Invited by the Colorado Poets Center folks (if you publish poetry, register yourself here http://coloradopoetscenter.org and meet the welcoming Beth Franklin among many others) to join other poets presenting poems involving bees at Art Bar and Gallery, I thought about many bee cliches as in the 18th century poem “How Doth the Busy Little Bee” (Wyatt) and chose to resist those tropes. Ever noticed how we think all members of a species look alike until we finally pay attention? Ever notice how we sometimes project our own values onto non-humans (in that case, untiring industriousness)? One result of that projection is the current practice of forcing the labor of bee colonies. This isn’t a great poem, but a poem for the occasion. coloradopoetscenter.org
Against Wyatt’s How doth the little busy Bee 1715
We have seen in the bee ourselves unresting,
our busy buzzing with business. We proclaim
hurrah workers! what helpers! what devoted underlings
to the Queen! And: poor drones, so strictly directed.
If we have a day of rest we watch you unresting,
clones, droids, tools. Stop. See now your trade in sweet beauty,
your stripey variations from wobbly to wide,
from black to brown and golden, or green;
how each wing’s gossamer net spreads, arresting in
your singular beauty, and how each of you is beautiful
in humming, beautiful in interpetive dances,
beautiful with your semaphores of fluorescence,
each bee sky writing beautiful important arresting
poetry while your hive watches with their blazing dark eyes.
Thought you all might like a break from Chained Dog Dreams. These are our cats Natty Bumpo and Little Bear. They engage in synchronized dreaming. I wonder if they are both dreaming of sunshine. You can order Chained Dog Dreams now from me directly (leave a comment) for cover price of $19.95; I’ll pay shipping and will sign your copy if you’d like. It is also available as a special order from bookstores (through Ingram), at the Denver Book Bar, Narrow Gauge Book Cooperative, libraries, and through Amazon and Barnes & Noble. I have a few accidently wine soaked ones for free.
The condition of my skin determines the condition of my health.
When my colony and I perceived the margin of our pond
drawing an ever-smaller circle on its clay beach
we decided to crawl out to seek bigger waters
and failing that, have a worthy adventure before desiccation.
It is in my nature to hang stilly in warm still shallows of a
to meditate on the nature and meaning of immortality,
to brush shoulders with other newts,
to draw in insects and algae with a slight slow
opening and shutting of my mouth,
to sift oxygen from water with the slowest fanning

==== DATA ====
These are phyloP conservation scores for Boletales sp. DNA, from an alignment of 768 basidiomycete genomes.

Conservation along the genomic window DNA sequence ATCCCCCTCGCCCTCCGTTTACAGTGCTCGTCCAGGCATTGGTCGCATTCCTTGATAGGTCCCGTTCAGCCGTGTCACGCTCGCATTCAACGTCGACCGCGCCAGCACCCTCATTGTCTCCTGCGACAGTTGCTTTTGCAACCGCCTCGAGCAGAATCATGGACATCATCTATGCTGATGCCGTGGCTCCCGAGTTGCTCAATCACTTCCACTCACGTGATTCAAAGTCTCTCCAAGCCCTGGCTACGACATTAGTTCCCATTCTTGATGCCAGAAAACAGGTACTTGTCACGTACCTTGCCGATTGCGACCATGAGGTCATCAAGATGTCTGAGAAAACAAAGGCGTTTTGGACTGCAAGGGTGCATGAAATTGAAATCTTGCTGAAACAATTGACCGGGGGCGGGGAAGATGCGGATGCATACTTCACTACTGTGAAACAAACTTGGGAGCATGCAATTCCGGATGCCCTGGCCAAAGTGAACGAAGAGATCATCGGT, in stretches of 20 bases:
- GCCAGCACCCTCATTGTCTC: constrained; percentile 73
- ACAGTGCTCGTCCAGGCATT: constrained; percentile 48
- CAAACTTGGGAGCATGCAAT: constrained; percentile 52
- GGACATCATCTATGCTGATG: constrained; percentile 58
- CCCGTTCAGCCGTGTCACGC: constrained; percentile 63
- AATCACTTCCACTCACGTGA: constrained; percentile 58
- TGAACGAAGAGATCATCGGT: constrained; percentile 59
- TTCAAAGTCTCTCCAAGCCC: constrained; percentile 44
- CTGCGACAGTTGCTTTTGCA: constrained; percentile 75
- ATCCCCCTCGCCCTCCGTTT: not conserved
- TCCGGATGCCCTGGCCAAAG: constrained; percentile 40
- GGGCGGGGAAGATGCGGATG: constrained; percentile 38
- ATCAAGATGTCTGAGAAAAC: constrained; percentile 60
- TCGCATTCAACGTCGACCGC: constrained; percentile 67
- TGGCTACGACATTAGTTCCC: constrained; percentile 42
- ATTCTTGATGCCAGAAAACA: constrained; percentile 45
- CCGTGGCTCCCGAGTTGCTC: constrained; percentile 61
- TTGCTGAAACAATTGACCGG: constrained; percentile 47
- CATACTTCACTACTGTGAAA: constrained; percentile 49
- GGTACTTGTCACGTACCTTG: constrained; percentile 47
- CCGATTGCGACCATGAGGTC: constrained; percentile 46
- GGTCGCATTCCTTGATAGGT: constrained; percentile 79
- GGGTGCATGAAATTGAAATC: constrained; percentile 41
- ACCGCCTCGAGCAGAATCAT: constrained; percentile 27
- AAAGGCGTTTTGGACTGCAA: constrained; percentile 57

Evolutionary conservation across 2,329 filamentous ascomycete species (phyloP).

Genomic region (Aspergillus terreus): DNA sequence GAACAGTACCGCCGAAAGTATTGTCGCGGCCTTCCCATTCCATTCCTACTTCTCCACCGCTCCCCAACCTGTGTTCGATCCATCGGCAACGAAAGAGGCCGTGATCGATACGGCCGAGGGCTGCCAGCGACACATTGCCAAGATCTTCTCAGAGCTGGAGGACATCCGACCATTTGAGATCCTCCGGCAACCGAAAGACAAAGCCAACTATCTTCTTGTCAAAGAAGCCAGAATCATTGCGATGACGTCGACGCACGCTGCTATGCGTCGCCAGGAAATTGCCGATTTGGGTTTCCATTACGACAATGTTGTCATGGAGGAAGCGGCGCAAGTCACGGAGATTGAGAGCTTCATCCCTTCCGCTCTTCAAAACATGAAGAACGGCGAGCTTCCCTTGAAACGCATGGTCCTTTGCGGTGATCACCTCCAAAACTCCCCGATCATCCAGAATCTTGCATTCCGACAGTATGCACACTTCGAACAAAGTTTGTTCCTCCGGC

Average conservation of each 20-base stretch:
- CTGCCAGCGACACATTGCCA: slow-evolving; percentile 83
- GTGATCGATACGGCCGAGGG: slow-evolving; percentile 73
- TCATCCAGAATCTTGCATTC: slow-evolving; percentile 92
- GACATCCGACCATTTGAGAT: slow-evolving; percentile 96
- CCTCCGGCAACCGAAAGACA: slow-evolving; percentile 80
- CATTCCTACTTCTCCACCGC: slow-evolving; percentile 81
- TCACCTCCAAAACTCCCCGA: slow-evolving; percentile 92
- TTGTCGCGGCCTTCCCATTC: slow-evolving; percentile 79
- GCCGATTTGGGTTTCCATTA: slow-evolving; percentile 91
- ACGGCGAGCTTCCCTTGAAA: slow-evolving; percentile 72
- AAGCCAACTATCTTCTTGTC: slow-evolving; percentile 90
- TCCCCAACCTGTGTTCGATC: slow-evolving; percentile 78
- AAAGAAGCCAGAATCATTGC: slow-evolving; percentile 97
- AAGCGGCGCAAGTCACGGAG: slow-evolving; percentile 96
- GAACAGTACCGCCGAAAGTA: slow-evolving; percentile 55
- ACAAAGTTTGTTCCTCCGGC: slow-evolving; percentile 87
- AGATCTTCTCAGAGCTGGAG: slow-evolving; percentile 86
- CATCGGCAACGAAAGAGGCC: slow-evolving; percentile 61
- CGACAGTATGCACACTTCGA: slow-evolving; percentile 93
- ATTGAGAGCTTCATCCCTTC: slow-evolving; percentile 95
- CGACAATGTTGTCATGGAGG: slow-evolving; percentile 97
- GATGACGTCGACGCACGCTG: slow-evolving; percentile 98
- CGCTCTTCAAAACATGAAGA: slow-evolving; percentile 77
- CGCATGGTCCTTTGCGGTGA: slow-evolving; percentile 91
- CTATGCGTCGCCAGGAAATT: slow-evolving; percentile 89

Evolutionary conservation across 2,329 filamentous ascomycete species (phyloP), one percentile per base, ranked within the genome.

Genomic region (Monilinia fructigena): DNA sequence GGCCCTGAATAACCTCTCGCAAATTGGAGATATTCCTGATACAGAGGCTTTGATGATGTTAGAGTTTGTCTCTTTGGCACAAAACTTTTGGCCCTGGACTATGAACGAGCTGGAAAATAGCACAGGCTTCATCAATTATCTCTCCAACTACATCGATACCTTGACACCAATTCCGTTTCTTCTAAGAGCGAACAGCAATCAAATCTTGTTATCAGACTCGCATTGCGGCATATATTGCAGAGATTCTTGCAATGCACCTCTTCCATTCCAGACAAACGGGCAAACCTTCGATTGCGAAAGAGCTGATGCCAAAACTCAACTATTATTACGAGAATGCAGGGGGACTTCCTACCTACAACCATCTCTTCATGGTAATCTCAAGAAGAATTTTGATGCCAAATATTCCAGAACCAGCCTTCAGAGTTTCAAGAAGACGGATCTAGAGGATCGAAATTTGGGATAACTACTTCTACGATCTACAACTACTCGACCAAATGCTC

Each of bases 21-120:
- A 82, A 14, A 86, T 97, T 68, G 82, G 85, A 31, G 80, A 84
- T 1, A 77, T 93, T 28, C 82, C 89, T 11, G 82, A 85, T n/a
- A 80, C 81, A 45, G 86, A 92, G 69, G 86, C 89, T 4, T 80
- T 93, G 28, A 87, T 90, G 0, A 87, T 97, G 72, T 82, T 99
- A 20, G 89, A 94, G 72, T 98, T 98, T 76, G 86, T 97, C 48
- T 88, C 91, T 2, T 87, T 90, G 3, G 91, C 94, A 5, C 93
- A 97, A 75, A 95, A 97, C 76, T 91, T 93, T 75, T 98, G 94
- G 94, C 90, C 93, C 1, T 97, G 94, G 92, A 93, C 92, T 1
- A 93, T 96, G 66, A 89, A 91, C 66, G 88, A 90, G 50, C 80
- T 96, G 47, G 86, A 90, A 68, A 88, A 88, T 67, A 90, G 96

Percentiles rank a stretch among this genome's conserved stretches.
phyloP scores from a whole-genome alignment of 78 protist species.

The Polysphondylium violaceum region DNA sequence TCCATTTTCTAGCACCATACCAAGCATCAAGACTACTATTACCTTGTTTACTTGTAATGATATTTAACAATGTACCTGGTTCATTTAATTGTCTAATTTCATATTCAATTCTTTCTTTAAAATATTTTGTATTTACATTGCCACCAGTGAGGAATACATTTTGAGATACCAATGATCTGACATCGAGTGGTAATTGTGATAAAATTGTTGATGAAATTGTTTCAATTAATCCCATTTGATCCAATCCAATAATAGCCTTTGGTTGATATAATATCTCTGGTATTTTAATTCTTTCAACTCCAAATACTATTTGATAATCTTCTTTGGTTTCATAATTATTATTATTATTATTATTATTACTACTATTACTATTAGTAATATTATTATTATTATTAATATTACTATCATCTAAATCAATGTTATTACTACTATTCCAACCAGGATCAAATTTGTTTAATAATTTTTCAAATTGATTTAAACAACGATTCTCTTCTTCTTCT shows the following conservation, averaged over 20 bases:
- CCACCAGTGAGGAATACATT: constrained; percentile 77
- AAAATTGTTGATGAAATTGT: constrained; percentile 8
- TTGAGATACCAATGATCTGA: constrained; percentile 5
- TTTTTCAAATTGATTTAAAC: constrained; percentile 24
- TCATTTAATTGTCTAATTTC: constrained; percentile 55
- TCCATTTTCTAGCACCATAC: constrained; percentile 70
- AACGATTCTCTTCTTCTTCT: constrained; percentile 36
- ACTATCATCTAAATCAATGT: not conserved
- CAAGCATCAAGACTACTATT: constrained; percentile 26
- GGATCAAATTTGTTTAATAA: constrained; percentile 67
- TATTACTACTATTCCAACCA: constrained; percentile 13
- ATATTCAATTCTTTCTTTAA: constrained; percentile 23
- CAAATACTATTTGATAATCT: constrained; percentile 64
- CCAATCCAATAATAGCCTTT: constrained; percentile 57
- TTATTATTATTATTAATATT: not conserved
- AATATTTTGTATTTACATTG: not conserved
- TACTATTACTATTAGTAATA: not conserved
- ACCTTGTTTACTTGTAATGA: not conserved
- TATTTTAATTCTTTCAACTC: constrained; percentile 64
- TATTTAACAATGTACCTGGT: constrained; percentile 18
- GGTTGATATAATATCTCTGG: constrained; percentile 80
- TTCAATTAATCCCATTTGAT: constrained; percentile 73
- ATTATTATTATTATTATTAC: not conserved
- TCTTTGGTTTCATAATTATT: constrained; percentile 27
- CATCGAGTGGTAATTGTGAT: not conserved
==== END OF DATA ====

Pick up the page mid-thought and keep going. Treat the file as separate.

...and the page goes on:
of my external lungs.
Instead, I stepped out, tiptoed for many days and nights
across wire sharp sand and ticking grass
trying to keep my tender belly clear. My palms calloused.
I sheltered from sun beneath the shadows of stones,
singing whenever I could a song for rain.
I thus arrived at your door to ask for a dish of water
before tip-toing on across your asphalt drive.
I remember helping to lead an equity retreat in Taos NM some late Augusts ago. After a session, I swept up a number of these small dry bodies from the corners of our meeting room. I learned from Galen that newts often have to travel when their vernal ponds dry up. When I found some living newts in the kitchen, I sketched the small dark creatures and journaled about them and this poem developed. It was a sad time. I did return them to their nearby pond, an intervention I’m not sure was a good one. The moment foresaw global warming and today’s reports on the deaths of salmon. The grammar of animacy (see Kimmerer, Braiding Sweetgrass) in poetry–and in many children’s books–comes naturally when we empathetically don the persona of others unlike us. If in Potawatomi even the wind is alive, it also was in the language of Christina Rossetti who wrote “Who Has Seen the Wind,” in which the trees bow down their heads when she passes. We might dismiss this as personification, but in English, it is how we do adopt languages of animacy.
Is it an accident or brilliantly witty that the rooftop at the Museum of Contemporary Art in Denver that is showing an exhibit of Drop City Founder Carl Richert’s geometric mystical paintings taking off from Buckminster Fuller designs has these plants outdoors? Thinking of starting a family based blog about synchronous events and twinning etc. open to all to contribute. Yes?